ESSA, the Community and the Black Pressby Dr. John E. Warren, Contributing Writer Revision II, NNPA Intergovernmental Affairs April 21, 2017
The “Every Student Succeeds Act” (ESSA), signed into law on December 10, 2015, reauthorizes the “Elementary and Secondary Education Act” (ESEA) of 1965. ESEA is the nation’s oldest education law. It was previously reauthorized when the “No Child Left Behind Act” (NCLB) was enacted in 2002 and additional revisions were enacted with the “Race to the Top Law.” ESEA was reauthorized in 2015. This reauthorization, ESSA, takes effect the 2017-2018 school-year. The new law returns decision making to the states for education programs. Among other things, it allows states and school districts to set their own funding levels for elementary and secondary education. This includes setting educational outcomes at the local levels.
Education has always been an important issue to African American communities as evidenced by the Brown vs. Board of Education U.S. Supreme Court Decision of 1954 and the many related cases that have followed. The implementation of ESSA is providing an opportunity to continue in that tradition. The new requirement for the submission of Consolidated State Plans to the U. S Department of Education in 2017 is providing an opportunity for the Black press to continue its role as a participant in the education of our youth.
The National Newspaper Publishers Association, the parent body of the 190-year-old Black press, is raising public awareness around ESSA by getting involved with educational stakeholders, families, school personnel, administrators and legislators. This will be done by NNPA member newspapers covering the news in their regions, and sponsoring Town Hall Meetings in their designated cities. The articles and meetings will consist of discourse around ESSA’s programs, intent, redirected state involvement and the participation of Stakeholders. Articles produced by the NNPA and their member publishers are crucial; informing parents and the community about how to get involved with the education of our children. Town Hall Meetings will allow NNPA member newspapers to provide regular listening, learning and participation forums for parent and community stakeholders’ voices to be heard. Families, community organizations, and educators will play an important role in these events. The articles and information that member newspapers publish about ESSA will inform the community about the goal to close the achievement gap, well-rounded curriculum, highly qualified teachers, and what it means to minimize the amount of high-stakes assessments. Engaging the community in the process of goal setting in public education, will stimulate a more focus commitment to the implementation of rigorous state standards, equity, local control, performance, and accountability.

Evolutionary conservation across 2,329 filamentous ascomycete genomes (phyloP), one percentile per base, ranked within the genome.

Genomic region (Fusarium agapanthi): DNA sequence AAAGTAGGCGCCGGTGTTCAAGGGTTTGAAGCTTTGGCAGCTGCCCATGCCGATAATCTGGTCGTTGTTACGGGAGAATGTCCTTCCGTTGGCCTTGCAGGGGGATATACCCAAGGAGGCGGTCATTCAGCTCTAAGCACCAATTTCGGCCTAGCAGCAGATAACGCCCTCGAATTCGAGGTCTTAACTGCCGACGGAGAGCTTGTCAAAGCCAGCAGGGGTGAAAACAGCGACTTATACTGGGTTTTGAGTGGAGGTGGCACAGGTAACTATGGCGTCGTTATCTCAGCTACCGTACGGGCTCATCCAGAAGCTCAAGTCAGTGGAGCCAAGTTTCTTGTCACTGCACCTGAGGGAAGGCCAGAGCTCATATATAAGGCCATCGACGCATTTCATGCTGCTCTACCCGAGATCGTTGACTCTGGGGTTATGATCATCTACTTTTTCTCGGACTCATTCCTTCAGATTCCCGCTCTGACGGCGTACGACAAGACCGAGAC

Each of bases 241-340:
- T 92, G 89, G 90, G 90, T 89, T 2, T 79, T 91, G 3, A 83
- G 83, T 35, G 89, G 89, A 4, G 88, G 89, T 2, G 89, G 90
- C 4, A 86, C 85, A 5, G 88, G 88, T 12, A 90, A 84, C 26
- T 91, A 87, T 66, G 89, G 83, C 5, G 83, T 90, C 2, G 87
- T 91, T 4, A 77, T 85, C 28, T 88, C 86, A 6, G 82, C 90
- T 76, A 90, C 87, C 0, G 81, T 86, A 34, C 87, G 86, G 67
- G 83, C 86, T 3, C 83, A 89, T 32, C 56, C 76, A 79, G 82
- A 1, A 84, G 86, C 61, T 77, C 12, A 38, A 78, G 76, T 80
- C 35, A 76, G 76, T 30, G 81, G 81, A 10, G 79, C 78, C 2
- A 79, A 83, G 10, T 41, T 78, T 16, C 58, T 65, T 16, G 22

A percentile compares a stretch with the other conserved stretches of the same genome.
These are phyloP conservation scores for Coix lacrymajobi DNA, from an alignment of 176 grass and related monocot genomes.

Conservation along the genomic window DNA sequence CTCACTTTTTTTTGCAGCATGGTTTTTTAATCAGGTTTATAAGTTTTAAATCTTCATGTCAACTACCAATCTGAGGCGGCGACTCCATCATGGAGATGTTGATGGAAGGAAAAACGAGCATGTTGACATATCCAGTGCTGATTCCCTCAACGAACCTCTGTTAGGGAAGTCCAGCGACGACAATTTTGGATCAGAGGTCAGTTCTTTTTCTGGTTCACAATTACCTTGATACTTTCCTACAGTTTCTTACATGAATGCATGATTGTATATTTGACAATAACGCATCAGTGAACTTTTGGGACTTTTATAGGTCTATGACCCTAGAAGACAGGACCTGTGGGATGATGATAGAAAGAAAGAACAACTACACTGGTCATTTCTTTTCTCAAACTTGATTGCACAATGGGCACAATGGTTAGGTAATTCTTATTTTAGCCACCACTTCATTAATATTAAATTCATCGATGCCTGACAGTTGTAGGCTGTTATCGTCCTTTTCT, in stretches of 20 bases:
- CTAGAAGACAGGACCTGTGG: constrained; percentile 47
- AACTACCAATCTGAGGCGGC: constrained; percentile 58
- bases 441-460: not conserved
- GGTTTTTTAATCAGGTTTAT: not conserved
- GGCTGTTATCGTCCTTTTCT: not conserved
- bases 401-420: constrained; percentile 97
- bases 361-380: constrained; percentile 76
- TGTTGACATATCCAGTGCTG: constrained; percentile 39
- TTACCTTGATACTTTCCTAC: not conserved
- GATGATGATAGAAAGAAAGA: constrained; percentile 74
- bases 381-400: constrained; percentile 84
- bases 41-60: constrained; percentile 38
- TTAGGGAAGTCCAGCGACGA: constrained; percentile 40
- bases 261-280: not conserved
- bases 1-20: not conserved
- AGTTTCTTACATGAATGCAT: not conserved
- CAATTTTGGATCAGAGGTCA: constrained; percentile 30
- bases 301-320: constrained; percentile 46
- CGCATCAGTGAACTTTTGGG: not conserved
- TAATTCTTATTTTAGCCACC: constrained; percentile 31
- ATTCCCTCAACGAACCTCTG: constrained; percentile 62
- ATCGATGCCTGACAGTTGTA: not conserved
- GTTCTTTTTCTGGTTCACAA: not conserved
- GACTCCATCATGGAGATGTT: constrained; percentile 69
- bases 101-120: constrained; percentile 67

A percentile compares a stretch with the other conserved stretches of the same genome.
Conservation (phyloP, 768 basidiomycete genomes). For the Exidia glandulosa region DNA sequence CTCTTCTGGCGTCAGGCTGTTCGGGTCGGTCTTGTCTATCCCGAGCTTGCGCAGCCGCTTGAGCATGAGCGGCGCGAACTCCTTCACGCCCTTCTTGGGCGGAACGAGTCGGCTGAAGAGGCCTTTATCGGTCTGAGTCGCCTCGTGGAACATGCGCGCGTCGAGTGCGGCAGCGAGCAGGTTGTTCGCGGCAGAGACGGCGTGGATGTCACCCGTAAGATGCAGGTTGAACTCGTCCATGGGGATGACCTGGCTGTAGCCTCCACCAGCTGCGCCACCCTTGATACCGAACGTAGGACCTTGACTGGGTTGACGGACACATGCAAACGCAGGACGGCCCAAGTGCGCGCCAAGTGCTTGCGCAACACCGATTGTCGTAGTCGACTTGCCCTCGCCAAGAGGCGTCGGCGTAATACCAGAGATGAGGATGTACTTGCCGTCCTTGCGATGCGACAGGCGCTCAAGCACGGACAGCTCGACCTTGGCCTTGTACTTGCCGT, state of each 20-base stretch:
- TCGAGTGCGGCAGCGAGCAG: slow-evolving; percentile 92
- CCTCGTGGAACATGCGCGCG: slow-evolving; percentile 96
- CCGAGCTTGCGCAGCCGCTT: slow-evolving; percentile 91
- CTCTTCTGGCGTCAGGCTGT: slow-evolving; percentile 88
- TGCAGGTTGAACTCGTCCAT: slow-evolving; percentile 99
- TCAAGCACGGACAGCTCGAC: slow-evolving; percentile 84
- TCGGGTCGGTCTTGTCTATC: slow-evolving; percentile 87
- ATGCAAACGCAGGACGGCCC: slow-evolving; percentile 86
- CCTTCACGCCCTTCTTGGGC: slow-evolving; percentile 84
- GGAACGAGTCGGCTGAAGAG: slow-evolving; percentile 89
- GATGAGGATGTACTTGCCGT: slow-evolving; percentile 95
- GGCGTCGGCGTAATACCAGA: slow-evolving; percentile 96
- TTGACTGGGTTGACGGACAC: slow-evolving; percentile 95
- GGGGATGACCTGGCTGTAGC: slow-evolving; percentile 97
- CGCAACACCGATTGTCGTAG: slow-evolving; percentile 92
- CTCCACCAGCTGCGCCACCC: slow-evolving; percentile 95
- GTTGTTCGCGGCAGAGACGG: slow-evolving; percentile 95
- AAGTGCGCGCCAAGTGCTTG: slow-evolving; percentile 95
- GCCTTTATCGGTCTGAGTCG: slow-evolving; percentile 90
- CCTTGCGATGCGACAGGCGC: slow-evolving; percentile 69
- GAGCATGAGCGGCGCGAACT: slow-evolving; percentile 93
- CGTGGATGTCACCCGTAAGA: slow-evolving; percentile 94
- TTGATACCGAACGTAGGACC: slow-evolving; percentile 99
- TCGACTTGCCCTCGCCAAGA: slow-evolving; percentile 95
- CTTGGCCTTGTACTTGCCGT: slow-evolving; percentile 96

The involvement of the National Newspaper Publishers Association in its partnership with the Bill and Melinda Gates Foundation to increase public awareness of the ESSA Law is crucial to creating the outreach that will bring to the table those who think they no longer have a role in public education. History confirms what can happen when the press fulfils its responsibility. When America was experiencing the desegregation of public schools because of the Brown vs. Board of Education Supreme Court Decision of 1954, the Voting Rights Act of 1964 and the Civil Rights Act of 1965, l it was the Black Press that carried the struggles into the hearts and homes of people of color and America in general. The resulting parent involvement in such programs as Title I and Education of the Handicapped did not fulfill the dreams of equal education, but those parents saw results although many were not long lasting. Between 1965 and 2001 changes in funding and direction in education, reduced parent involvement.
Today with the onslaught of social media, fake news and alternative facts, the proven and reliable track record of the Black press is more important than ever before. The future Articles, reports, analysis and fact sheets to be provided to our communities through the efforts of the National Newspaper Publishers Association member newspapers will make the Every Student Succeeds Act a reality with parents and communities throughout the states.